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Dr. King discusses the prevalence of racial issues in society. Discrimination and segregation still occur but through means in which the government has not declared unconstitutional. One of the main problems discussed was housing discrimination. Many African Americans were forced to live in slum housing in bad areas because they were not able to buy a house in the "white neighborhoods." Dr. King states that this type of social injustice cannot continue if the nation wants to progress.
Wallace Webster, Vice President of the Tri-City Chapter of C.O.R.E., writes Dr. King inviting him to appear in the Tri-City community.
Dr. King shares "Paul's Letter to American Christians" with the congregation of Dexter Avenue Baptist Church in Montgomery, Alabama. In this contemporary letter revised by Dr. King, Apostle Paul writes concerning the "responsibilities of Americans to live as Christians." He discusses his appreciation for America, the danger of capitalism, communism, segregation in churches, and the many denominations of Protestantism. But above all things, Apostle Paul believes that love is the most "durable power in the world."
Dr. King was the recipient of this correspondence from Harold Fey, Editor of 'The Christian Century.' Mr. Fey acknowledged Dr. King's article "How My Mind Has Changed" and raised one concern of why Dr. King didn't mention his stabbing incident, in the article. He referenced Paul in the Bible by quoting Galatians 6:17, "I bear on my body the marks of Jesus." 'The Christian Century' published the article "How My Mind Has Changed."
Mrs. Kennedy thanks Rev. Abernathy for the SCLC annual financial report and praises its contents. She also encloses a financial contribution and money for a copy of Dr. King's book "Strength to Love."
Dr. King discusses the recent riots that occurred in New York. While some people would like to place the blame on violent blacks, King asserts that one should examine the real issues behind the violence and riots. King states that many blacks feel they will never gain equality in housing, employment, or education, which is why they react violently.
Kenneth Lee, President of the International Confederation for Disarmament and Peace, asks Dr. King if he would consider becoming a sponsor for the organization.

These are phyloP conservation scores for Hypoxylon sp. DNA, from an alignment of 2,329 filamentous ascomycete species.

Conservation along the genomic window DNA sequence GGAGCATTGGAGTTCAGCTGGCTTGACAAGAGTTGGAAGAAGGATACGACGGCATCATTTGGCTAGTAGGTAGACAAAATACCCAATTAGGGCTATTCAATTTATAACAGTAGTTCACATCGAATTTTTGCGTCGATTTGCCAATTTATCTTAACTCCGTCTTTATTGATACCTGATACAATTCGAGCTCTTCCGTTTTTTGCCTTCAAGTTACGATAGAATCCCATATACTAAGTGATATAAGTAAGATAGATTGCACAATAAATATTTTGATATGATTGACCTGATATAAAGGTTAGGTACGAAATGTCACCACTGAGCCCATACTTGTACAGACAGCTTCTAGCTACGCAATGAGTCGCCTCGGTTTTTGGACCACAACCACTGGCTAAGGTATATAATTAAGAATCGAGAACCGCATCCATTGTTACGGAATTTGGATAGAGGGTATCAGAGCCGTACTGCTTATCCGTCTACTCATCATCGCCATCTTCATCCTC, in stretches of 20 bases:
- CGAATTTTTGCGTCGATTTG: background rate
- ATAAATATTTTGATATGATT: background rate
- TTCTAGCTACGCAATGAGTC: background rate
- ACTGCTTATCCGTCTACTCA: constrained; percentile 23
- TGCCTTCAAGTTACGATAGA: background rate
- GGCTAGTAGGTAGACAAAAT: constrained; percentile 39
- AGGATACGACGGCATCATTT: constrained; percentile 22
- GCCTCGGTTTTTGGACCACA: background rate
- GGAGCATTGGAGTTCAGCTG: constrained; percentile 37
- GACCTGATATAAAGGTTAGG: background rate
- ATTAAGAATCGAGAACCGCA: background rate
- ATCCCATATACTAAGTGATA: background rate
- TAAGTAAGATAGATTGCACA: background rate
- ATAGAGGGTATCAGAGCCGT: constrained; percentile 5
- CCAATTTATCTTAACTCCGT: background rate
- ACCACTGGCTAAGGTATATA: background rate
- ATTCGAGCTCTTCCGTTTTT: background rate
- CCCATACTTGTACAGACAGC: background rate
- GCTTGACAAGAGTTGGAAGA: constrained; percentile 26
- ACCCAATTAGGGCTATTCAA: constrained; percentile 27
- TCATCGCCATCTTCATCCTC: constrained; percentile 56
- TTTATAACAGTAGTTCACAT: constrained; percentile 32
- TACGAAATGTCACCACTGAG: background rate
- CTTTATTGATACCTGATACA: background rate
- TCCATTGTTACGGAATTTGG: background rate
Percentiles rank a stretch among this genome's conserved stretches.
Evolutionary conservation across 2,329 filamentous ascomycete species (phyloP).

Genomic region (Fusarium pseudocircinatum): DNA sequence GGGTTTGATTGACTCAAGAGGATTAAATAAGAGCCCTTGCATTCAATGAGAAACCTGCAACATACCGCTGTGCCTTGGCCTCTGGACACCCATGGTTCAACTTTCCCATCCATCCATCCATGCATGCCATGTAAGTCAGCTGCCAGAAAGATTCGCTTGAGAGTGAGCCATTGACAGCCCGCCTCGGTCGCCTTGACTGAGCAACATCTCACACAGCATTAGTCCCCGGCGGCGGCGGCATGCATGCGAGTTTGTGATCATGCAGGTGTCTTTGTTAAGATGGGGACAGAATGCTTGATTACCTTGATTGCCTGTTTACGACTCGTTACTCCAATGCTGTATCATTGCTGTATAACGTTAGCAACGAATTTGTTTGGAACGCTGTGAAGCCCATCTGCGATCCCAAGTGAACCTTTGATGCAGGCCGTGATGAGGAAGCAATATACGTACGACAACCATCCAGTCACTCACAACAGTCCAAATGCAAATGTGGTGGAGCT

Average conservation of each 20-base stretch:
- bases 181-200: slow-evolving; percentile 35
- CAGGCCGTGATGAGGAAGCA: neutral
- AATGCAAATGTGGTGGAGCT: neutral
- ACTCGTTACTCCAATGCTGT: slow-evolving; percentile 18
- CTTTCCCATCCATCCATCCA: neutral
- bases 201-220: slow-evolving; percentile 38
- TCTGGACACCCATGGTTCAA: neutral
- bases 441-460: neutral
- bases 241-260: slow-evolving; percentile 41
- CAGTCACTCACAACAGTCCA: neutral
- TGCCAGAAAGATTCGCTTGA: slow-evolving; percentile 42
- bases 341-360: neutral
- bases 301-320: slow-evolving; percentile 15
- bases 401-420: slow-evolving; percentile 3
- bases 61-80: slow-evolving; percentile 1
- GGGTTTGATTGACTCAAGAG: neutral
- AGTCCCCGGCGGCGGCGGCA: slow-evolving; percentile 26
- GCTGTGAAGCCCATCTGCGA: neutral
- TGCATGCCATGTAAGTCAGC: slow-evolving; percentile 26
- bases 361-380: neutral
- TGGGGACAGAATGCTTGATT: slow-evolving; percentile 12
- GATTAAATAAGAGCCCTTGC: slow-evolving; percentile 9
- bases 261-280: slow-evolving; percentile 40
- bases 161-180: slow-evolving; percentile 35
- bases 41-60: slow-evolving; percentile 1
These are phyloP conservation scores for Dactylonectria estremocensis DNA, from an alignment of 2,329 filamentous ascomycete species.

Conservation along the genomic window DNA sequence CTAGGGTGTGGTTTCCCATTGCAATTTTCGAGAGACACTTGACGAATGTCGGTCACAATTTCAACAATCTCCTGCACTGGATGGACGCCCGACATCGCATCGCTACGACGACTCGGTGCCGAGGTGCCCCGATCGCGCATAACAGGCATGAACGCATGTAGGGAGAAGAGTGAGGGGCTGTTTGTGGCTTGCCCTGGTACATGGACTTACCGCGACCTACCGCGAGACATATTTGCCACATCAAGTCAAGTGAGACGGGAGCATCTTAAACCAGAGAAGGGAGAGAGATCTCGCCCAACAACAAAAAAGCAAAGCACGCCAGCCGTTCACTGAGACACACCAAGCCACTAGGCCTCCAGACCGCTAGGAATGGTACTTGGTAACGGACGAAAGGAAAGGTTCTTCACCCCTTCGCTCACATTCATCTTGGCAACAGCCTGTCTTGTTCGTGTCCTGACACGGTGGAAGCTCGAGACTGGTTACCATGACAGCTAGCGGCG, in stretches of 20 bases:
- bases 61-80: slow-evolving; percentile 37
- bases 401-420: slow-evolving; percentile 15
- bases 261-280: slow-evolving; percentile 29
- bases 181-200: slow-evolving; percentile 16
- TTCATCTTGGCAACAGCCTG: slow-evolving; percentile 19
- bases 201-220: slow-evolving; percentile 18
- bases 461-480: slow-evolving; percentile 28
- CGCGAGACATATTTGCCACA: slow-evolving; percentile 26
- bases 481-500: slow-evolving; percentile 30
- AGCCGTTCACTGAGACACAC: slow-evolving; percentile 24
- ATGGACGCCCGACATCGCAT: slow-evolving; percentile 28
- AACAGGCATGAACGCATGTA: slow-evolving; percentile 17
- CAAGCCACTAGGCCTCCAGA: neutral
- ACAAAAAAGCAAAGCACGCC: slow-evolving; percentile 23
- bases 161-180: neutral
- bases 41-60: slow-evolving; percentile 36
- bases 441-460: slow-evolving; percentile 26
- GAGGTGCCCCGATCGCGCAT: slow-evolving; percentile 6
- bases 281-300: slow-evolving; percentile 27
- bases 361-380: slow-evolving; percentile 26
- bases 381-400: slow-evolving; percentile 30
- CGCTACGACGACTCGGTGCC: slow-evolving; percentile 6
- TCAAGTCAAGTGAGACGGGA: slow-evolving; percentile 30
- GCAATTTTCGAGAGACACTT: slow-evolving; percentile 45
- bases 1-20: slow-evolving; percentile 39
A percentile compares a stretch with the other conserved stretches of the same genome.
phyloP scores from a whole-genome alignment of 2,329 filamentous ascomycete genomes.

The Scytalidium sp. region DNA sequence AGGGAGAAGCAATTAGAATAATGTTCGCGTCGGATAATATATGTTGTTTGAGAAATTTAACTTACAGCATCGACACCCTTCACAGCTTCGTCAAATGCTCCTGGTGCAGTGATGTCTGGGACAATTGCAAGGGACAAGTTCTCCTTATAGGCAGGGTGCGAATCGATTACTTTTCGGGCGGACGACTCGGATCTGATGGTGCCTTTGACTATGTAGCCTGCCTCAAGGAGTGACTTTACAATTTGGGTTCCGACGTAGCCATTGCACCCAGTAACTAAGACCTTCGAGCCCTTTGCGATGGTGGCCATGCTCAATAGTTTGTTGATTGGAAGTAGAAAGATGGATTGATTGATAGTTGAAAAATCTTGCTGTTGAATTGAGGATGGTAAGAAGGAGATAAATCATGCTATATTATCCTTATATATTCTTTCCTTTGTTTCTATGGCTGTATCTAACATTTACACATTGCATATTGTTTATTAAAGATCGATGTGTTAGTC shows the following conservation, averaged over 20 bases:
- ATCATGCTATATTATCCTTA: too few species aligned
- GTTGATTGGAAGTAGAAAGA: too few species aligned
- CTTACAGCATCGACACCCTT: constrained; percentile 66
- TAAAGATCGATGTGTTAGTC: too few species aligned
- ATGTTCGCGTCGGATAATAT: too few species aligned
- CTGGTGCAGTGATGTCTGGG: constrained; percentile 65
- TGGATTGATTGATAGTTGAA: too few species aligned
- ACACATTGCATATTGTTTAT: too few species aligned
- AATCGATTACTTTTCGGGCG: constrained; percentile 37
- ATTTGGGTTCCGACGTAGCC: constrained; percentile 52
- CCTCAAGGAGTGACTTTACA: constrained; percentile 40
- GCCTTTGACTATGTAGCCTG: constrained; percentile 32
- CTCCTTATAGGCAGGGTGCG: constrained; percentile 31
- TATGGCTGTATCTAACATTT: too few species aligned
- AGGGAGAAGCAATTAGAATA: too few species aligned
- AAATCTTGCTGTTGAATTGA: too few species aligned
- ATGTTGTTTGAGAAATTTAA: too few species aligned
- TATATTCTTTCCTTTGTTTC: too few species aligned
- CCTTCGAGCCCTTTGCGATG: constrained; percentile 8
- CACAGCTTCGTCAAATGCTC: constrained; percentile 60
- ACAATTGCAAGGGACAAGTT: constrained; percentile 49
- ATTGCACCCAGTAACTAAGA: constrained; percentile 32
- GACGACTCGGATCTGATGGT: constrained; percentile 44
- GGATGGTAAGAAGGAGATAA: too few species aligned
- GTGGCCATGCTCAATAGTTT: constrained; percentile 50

The Students Union of Aarus University congratulates Dr. King for receiving the Nobel Peace Prize.
Los Angeles' Channel 2 interviews Dr. King for its Newsmakers program. Topics include King's call for a negotiated settlement in Vietnam and the resulting criticism by other civil rights leaders, plans for mass demonstrations in Los Angeles on the poverty bill, King's position on the armed group called the Deacons and his commitment to nonviolence, and how he responds to the personal threats on his life.
Dr. King delivers this address to the United Neighborhood Houses of New York. He expresses that a lack of job opportunities, education and community economic development contributes to the growing levels of poverty in the United States.
This schedule for the National Clergymen's Conference on Operation Breadbasket provides a description of the topics to be covered during the convention.
Ms. Fischer writes to confirm a conference meeting, for an interview with Dr. King. She requests his presence at an informal dinner to discuss details about the program, for which his interview will be taped. Finally, she concludes by extending formalities to Dr. King's family and conveys her interests in interviewing them as well.
Anna Gallaspy, Production Director of the Immanuel United Church of Christ in Los Angeles, extends an invitation for Dr. King and members of the SCLC to review their outline of a youth festival pilot program.
This letter from ARIDO (Afro-American Resource Industrial Development Organization) president Alfonzo Henderson outlines the organization's program goals.